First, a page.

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The Proactiv Inventors Are Creating a Teen Acne Line

Katie Rodan and Kathy Fields are launching Spotless, a teen-acne line from skin-care brand Rodan & Fields.

Dr. Katie Rodan and Dr. Kathy Fields, the dermatologists behind Proactiv, are at it again — acne treatment that is — with a new teen-acne line for Rodan & Fields.

The doctors, who are no longer involved with their first teen-acne line, are launching Spotless, $89, a two-step acne-treatment line for teens under the Rodan & Fields brand.

While the line targets the same demographic as Proactiv, Spotless has an entirely differently formulation, the doctors say — one based on the skin’s microbiome.

“This is science, it’s not us coming up with a theory,” Rodan said. “It’s new, published data.”

The products contain a new patent-pending technology called BPO2 that aims to penetrate pores to fight and prevent breakouts with reduced irritation. Step one is the line’s daily acne wash, and step two is the Acne Clearing Treatment. Together, the two aim to promote oxygen flow in the pores with the goal of preventing pimples. That oxygen flow is meant to keep the skin’s microbiome happy. Industry sources estimated that in its first year, the duo could bring in about $60 million in sales.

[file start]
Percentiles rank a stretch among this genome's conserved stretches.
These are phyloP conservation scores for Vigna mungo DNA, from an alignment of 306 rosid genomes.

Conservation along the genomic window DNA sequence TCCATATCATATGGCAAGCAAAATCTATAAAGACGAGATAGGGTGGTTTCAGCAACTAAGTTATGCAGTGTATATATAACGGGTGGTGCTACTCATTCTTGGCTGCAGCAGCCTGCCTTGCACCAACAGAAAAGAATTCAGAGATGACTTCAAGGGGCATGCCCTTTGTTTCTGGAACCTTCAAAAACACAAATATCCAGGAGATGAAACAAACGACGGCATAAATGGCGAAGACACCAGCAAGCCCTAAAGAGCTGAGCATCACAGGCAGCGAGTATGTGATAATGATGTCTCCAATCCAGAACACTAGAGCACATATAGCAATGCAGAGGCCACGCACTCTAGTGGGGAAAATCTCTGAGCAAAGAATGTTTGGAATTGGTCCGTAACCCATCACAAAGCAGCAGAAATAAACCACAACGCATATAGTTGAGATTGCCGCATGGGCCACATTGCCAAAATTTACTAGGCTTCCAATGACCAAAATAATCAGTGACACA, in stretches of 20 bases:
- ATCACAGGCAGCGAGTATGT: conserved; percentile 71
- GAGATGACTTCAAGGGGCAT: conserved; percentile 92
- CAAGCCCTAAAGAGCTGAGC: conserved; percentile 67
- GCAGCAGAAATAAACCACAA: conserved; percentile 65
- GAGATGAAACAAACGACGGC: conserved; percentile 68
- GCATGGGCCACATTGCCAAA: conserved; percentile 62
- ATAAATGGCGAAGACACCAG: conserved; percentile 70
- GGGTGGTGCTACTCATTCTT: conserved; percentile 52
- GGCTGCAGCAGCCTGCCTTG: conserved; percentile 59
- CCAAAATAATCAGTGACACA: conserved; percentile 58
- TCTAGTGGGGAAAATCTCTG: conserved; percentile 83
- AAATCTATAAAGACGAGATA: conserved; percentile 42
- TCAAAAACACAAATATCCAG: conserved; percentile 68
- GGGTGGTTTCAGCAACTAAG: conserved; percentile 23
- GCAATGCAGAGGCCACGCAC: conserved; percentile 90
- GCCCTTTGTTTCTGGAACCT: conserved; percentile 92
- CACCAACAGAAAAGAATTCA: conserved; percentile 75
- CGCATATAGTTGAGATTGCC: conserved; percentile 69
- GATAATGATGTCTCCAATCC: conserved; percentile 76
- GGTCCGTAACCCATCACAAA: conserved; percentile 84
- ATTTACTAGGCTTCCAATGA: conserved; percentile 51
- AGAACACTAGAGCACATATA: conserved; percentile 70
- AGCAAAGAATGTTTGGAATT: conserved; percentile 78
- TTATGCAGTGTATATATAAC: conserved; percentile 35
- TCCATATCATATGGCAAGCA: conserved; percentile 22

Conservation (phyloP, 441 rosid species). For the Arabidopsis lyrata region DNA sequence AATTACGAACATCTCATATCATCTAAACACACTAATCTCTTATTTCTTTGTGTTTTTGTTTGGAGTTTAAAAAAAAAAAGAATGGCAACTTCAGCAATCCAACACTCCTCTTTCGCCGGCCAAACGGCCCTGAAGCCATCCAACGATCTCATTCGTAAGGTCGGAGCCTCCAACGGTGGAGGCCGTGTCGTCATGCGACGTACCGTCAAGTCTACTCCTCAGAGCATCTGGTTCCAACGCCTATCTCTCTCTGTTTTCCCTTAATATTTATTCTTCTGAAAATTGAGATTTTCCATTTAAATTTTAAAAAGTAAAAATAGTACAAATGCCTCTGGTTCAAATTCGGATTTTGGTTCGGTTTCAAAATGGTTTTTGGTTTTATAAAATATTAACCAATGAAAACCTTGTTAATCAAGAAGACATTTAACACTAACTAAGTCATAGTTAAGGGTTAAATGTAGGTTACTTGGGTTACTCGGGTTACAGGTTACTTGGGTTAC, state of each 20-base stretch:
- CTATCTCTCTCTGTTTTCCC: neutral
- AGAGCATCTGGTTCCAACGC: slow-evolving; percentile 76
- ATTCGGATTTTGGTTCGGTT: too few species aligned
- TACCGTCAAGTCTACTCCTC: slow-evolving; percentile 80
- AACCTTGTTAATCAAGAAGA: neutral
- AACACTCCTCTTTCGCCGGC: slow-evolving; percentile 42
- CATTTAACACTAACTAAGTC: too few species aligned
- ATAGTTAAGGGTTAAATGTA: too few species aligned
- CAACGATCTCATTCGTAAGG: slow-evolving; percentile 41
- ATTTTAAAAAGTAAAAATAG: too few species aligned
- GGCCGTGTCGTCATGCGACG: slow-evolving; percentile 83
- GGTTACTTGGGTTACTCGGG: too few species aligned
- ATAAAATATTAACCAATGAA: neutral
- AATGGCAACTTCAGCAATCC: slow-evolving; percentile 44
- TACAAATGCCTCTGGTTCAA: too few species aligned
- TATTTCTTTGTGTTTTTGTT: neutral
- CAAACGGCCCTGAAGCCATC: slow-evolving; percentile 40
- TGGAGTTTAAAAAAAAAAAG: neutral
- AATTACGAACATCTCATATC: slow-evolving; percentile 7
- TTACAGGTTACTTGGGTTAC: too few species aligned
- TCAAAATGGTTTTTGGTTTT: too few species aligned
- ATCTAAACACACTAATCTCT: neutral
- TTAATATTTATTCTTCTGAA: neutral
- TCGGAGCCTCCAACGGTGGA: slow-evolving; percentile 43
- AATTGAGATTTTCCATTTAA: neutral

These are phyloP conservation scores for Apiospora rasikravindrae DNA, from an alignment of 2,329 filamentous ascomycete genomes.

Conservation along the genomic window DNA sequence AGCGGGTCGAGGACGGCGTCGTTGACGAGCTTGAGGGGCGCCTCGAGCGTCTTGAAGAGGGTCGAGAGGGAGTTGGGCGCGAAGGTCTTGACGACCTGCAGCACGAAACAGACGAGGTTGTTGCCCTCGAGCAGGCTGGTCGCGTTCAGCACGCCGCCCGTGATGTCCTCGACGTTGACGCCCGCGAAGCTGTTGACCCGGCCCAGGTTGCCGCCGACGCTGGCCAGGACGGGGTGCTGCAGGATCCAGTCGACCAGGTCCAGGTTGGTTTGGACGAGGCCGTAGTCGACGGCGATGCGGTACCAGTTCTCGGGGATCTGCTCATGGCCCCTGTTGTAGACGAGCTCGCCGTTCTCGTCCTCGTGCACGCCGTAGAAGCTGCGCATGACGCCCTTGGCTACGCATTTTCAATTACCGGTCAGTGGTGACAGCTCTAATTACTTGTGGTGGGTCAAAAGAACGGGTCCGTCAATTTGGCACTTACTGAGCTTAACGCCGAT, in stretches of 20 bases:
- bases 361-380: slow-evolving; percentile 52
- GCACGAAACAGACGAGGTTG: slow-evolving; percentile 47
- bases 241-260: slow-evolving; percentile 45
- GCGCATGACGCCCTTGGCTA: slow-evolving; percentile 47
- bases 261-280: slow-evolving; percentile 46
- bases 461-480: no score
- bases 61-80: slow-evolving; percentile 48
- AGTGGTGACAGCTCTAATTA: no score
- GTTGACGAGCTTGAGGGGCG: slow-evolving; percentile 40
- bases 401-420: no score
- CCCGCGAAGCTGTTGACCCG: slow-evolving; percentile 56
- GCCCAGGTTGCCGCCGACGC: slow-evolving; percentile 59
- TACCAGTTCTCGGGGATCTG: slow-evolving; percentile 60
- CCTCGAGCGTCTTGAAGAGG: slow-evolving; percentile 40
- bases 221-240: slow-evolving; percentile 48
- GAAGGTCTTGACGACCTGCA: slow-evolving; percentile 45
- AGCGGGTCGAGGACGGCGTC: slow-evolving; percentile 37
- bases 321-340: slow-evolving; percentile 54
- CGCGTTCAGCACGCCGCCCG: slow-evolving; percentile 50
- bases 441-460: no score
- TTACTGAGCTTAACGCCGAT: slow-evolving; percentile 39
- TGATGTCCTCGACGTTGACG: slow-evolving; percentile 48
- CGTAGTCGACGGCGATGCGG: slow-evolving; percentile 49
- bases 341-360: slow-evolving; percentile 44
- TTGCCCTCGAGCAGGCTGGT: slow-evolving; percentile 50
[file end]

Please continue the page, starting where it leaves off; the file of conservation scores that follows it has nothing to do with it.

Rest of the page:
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“It’s really about the microbiome and it’s about oxygen,” Rodan said. “On the surface of the skin we have that microbiome layer, which is a bunch of different bacteria that are living in peace and harmony, bathed in oxygen.”

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Previously, the doctors noted, the belief was that all acne-causing bacteria on the skin needed to be killed, but new research shows that may not be the case. What really matters, they contend, is what happens to the acne-causing bacteria in the pore, they said, especially as they are cut off from oxygen.

“They are going wacko inside the pore creating this horrible icky, soupy mess,” Rodan said. That “soupy mess” can eventually turn into a pimple, they said.

“We have crystal technology in the wash with exfoliation because we want to get into the pore…and break up the biofilm,” Fields noted.

“What the issue has been from topical acne products is irritation,” Rodan said. “Irritation is what stops teens from using products, adults from using products because they don’t want to trade their blemish-free skin for red, dry skin.”

“We learned that with Proactiv,” Fields said. “Teens were leaving out a step or they would get frustrated and they wouldn’t do a step.”

The move marks Rodan’s and Fields’ first step in teen skin care since they left Proactiv. Until now, the company has entirely focused on adults, and sold an acne-treatment line called Unblemish, $186. That line has been reformulated to include salicylic acid and gentle exfoliators, the company said.

Both lines will be sold direct-to-consumer, through the Rodan & Fields salesforce, as well as online.

Some consultants have been able to try Spotless before launch, Dietz noted, and the products will be supported by digital marketing that will roll out later in the year.

“One of the things that’s so powerful about how we go to market is that it’s so personalized,” said Rodan & Fields chief executive officer Diane Dietz. “Our consultants are obviously very connected to moms. I’ve heard it firsthand myself when my girl friends are like, ‘Why don’t you have a teen product?'”